By Chuck Woodbury, editor
Experienced RVers agree: Do your homework before buying an RV. By all means, do not buy the first RV you see or buy on impulse.
It’s 2016 and RV manufacturers are cranking out RVs faster than ever, more than 400,000 new models will be sold this year — an all-time record. In way too many cases, those RVs are leaving the production line with serious problems. The general thinking among RVers is that if you buy “new,” expect to spend some time in the shop later getting production mistakes fixed.
RV dealers these days are often so overbooked and overworked that they don’t fix things right. In some cases, their technicians are downright incompetent, frequently due to a severe shortage of qualified help. It may take a dealer a month or two (or even longer) to get an RV into the shop, and then, even after pronouncing the RV fixed, only have the owner drive away to then discover the problem still exists. This situation is epidemic.
That’s why many RVers are buying low-mileage used units, where the bugs have (hopefully) been worked out.
So what to do?
First, new buyers should spend a lot of time browsing the Internet for information about vehicles, manufacturers and dealers. Soak up as much information as possible. If it’s RV show season (Fall and Spring, mostly), by all means attend a show and compare models. Visit RV dealerships, but vow not to buy on impulse. Just look. Pick up literature.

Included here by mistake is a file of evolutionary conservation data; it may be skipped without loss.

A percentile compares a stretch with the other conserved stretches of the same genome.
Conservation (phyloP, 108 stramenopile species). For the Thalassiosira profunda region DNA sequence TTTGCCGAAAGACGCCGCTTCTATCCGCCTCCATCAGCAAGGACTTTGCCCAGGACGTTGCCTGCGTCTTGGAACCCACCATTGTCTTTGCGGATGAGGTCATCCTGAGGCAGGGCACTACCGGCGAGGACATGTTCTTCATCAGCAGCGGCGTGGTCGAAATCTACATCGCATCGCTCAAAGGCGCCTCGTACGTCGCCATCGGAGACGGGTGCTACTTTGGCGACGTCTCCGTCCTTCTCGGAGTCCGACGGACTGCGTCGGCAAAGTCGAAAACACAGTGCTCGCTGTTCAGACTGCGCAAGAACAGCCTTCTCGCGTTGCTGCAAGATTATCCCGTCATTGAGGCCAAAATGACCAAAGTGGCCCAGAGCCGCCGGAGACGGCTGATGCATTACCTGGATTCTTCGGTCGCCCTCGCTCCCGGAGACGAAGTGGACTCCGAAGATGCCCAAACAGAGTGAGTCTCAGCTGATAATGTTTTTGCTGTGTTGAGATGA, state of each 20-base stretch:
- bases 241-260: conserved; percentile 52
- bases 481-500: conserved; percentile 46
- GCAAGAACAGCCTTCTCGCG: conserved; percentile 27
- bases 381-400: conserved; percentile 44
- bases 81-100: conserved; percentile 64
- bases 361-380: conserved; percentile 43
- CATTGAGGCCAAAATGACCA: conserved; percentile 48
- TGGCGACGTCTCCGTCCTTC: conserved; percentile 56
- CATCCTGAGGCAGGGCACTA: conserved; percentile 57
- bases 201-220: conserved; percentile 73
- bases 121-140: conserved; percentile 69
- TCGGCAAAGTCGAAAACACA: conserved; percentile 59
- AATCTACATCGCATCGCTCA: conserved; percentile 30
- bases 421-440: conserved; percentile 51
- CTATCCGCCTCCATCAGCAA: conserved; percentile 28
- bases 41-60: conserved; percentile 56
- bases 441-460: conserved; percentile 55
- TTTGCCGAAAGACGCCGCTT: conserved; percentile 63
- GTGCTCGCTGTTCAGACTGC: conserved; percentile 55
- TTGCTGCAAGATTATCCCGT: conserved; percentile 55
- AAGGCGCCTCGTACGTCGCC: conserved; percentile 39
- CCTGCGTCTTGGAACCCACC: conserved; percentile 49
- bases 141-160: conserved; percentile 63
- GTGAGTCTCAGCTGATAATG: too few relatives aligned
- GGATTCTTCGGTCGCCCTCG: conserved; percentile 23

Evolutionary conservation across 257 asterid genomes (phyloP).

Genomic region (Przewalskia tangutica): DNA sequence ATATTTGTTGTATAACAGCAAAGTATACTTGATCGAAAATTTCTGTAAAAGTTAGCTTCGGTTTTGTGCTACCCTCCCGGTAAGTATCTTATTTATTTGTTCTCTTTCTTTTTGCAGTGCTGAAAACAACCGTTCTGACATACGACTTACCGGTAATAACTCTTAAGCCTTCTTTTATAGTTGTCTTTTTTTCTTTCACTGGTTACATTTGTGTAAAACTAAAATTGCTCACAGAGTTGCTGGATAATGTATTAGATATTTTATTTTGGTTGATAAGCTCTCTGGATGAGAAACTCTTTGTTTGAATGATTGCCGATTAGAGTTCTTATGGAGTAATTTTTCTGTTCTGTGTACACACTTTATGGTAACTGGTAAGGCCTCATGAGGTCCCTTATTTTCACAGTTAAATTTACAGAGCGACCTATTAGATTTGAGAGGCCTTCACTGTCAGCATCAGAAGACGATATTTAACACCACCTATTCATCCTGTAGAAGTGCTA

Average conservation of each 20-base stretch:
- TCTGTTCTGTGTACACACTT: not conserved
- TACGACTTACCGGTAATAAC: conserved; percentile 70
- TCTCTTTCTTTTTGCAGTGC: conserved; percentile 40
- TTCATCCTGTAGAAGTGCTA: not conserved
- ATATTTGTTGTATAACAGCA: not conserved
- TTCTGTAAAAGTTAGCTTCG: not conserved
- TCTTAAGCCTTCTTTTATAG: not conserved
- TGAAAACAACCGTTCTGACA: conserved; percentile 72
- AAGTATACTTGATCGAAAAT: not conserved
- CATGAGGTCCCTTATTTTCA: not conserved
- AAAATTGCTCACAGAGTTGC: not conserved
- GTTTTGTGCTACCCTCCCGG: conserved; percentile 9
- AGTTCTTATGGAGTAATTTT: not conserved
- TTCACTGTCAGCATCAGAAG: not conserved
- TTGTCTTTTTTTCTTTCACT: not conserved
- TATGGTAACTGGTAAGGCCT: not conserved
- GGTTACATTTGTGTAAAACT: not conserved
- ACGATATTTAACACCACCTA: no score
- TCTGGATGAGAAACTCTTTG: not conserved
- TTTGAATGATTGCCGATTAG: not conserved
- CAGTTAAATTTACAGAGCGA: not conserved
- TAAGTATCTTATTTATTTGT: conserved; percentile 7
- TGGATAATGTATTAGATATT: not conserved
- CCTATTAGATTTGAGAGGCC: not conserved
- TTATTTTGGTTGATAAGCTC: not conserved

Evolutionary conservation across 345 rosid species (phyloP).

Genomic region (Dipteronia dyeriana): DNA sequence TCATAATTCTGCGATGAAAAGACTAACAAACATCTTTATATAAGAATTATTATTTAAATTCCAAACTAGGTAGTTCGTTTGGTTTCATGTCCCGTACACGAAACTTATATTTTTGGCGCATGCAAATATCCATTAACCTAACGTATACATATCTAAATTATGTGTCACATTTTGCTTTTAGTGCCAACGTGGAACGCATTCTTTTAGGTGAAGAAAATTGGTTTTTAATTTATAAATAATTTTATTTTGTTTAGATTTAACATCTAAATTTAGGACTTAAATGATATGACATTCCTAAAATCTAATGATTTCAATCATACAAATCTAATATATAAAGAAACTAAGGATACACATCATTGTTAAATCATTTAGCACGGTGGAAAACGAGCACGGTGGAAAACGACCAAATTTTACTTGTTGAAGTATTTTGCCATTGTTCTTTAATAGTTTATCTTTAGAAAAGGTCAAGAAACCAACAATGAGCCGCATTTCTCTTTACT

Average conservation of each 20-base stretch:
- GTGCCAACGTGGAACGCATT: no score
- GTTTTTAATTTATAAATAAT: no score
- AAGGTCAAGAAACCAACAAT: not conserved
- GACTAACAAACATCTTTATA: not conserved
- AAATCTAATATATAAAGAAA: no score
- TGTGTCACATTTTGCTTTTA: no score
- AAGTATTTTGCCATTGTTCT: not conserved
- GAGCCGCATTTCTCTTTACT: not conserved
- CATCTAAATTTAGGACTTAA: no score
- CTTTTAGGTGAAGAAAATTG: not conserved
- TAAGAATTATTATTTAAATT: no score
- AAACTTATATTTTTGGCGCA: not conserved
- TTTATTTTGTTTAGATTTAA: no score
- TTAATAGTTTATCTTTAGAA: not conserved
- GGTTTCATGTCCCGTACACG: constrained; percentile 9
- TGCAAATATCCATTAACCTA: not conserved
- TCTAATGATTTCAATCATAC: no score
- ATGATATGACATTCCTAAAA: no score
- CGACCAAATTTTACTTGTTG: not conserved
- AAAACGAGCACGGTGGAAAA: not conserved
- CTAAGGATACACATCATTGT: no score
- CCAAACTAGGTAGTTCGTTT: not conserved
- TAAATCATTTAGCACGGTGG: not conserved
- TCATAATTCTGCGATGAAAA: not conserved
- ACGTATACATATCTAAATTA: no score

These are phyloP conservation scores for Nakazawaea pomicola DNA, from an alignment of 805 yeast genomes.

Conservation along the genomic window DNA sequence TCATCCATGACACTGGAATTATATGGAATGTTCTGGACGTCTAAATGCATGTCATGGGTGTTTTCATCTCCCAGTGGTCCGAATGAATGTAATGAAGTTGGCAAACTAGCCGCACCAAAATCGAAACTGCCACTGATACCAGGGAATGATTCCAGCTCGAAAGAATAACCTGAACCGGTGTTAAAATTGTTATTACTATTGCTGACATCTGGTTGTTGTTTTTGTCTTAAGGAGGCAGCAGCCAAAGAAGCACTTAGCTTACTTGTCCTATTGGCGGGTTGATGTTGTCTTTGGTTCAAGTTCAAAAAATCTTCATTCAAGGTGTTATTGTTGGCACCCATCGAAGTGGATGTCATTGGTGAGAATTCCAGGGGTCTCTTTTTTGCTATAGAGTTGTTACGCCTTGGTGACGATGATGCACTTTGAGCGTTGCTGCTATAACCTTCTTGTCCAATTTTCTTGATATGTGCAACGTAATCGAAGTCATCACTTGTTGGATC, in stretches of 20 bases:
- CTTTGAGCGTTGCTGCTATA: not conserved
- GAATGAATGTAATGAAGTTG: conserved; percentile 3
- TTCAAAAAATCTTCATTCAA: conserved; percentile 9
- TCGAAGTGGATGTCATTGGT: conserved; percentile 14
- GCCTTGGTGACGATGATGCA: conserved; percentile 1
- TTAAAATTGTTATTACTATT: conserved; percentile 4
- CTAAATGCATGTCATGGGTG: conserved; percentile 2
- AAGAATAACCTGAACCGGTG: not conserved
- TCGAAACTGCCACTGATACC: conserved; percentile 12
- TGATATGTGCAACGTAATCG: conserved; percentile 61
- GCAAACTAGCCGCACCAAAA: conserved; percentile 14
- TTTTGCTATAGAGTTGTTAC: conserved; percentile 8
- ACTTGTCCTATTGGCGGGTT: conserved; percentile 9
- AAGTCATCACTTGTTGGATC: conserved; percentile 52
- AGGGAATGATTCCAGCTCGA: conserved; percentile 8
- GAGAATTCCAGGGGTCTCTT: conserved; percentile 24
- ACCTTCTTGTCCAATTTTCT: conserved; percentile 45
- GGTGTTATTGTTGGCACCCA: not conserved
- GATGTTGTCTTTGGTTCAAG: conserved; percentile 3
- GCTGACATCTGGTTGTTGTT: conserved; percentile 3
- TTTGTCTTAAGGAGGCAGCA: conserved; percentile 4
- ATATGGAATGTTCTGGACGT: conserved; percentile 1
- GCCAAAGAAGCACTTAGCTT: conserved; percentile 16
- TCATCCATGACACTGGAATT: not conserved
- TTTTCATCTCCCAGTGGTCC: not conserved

Perhaps most important is to check with other RVers about their experiences with an RV model the new buyer is considering. Once they settle on a particular RV, they need to find the best place to buy it. Many dealers really do care about their customers. But, sadly, many do not. They care about the sale: What happens later doesn’t matter.
Two valuable online resources are worth checking for clues about an RV dealer’s reputation. First, check with the Better Business Bureau to see a dealer’s rating. If it’s not A or A+, consider looking elsewhere. I’d avoid doing business with a dealer that is not a member of the BBB.
Another source is PissedConsumer.com. This is where consumers let off steam. Be aware that what you read here are one-sided accounts: The person complaining may have a chip on his or her shoulder or simply be a chronic complainer. Still, if you read countless complaints, all posted recently, then be cautious when dealing with the business in question. Here are a few RV dealers with a substantial number of comments:
Keep in mind, the larger the dealership, the greater the chance that some customers will not be happy. It’s impossible, after all, to please everyone and typically those who feel they’ve been wronged scream the loudest even when they’re at fault, not the business.
If you want to dig deeper, contact the state Attorney General’s office where the business is located. This is also where to go if you believe you have a victim of fraud or other illegal business practices.
Finally, there is no Consumer Reports for RVs. Some websites claim to be, but we cannot recommend any as comprehensive, credible buying resources.